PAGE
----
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online learningCollege ended about 10 years ago for me. That wasn’t the dark ages of technology. We all had laptops and cell phones and constantly checked email.

We all worried about the prices of textbooks too.

Part of me wonders what it would be like if I went to college now. Colleges are starting their fall semesters right about now, and students are scrambling to find cheap versions of their textbooks for classes. These costs add up. College students find themselves spending hundreds of dollars just on books alone.

I was lucky, and tended to read the books in the library or buy them from students who had the classes the semester before. I tried to be as frugal as possible when it came to buying books.

It’s no surprise that a recent Book Industry Study Group survey said 34 percent of college students reported downloading course content from unauthorized websites last spring, up from 20 percent in 2010. (Read Joanna Cabot’s post from last month about the college textbook bubble.)

So, what would I do today?

Napster was big when I was in school. I downloaded song after song without spending a dime. Peer-to-peer systems are still alive, of course, and now students are scrolling torrent sites looking for textbooks. In one day last week, I saw two people on Reddit asking for help finding free downloads of their textbooks.

One of the books, a history book on Western civilization, cost $43.41 new, $38.23 used, or $16.99 to rent from Amazon. The other book was roughly the same price.

For college students, this is a lot of money, especially when you start adding them up over five classes a semester. And these books seem to be on the slightly less expensive side of the equation.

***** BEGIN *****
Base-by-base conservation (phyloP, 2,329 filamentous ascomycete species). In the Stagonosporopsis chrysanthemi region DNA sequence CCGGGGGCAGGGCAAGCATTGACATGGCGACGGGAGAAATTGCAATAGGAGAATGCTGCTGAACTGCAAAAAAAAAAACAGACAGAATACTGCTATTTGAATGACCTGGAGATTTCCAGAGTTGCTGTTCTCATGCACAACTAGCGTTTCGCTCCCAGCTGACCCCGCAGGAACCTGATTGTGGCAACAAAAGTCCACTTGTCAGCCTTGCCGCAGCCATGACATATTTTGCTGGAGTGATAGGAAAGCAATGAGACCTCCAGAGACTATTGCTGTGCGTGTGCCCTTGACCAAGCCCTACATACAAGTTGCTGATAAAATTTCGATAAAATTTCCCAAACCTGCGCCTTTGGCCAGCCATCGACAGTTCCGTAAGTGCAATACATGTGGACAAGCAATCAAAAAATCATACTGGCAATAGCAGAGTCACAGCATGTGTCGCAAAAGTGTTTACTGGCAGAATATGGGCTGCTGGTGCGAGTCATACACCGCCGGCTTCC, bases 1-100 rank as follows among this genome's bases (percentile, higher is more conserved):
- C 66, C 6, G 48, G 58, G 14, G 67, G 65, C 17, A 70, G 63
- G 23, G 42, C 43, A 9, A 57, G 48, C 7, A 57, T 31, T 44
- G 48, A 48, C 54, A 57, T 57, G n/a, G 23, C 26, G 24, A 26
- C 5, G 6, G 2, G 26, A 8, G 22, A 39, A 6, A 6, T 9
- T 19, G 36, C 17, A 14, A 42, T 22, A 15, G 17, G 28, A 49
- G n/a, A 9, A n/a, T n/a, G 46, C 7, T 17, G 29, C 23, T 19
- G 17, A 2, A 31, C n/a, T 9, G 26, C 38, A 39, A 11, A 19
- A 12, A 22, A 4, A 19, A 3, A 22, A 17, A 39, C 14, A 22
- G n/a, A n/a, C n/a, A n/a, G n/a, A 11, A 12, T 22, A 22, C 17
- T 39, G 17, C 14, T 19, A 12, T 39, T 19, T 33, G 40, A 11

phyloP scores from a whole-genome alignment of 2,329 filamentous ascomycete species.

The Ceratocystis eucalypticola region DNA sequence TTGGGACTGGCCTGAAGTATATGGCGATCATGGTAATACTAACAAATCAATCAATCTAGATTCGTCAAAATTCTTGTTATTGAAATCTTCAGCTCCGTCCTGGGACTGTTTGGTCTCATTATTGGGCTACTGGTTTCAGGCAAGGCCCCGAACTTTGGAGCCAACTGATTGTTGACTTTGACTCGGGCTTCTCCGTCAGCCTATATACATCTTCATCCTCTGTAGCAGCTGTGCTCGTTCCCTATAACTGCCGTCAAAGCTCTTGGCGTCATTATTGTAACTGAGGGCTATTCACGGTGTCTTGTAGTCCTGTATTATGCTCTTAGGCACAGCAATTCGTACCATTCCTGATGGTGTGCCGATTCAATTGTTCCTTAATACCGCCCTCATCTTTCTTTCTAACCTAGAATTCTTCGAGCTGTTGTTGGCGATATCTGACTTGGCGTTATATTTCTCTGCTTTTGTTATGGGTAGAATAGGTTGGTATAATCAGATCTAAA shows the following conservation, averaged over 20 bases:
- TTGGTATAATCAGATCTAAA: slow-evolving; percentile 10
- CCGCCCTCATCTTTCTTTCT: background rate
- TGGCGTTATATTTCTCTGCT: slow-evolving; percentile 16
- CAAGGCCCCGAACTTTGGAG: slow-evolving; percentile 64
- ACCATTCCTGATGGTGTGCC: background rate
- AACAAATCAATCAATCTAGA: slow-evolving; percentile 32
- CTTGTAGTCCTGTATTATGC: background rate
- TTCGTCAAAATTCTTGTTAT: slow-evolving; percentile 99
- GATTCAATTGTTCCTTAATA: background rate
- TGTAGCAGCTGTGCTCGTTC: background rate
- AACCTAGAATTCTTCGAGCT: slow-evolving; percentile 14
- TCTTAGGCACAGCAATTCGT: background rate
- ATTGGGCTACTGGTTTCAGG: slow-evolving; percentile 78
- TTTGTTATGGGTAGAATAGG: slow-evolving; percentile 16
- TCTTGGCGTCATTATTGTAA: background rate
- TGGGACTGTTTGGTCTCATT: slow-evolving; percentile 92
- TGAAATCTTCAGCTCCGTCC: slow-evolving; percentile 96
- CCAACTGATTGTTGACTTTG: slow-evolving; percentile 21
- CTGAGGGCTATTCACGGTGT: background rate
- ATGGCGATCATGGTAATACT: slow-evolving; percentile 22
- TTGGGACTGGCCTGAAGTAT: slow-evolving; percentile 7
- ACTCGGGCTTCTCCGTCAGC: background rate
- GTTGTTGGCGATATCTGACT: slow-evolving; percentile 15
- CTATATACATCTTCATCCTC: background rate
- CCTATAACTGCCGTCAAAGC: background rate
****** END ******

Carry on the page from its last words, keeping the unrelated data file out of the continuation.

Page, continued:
And so I wondered: Would the 20-year-old me do this if I had the opportunity? Would I download my textbooks on torrent sites?

Yes. I am almost sure of it. Anything to save money while in college. Things were expensive enough! Downloading a book would be easy, especially with the formatting software that’s available to make them compatible with e-readers or tablets.

If I were taking a class today, however, and I needed to buy a textbook, I probably wouldn’t download it from an unauthorized website (although I’m all for downloading books and not lugging around a heavy backpack). Perhaps that’s a point of view that comes with getting older and wanting to pay people for their hard-earned work. Or maybe it’s because I no longer feel like I’m about to go broke every other week.

But I see today’s students asking for help, and I get where they’re coming from. Even with all the publishing technology that’s gone mainstream, college textbooks are still expensive. And students still don’t want to pay for them.

 
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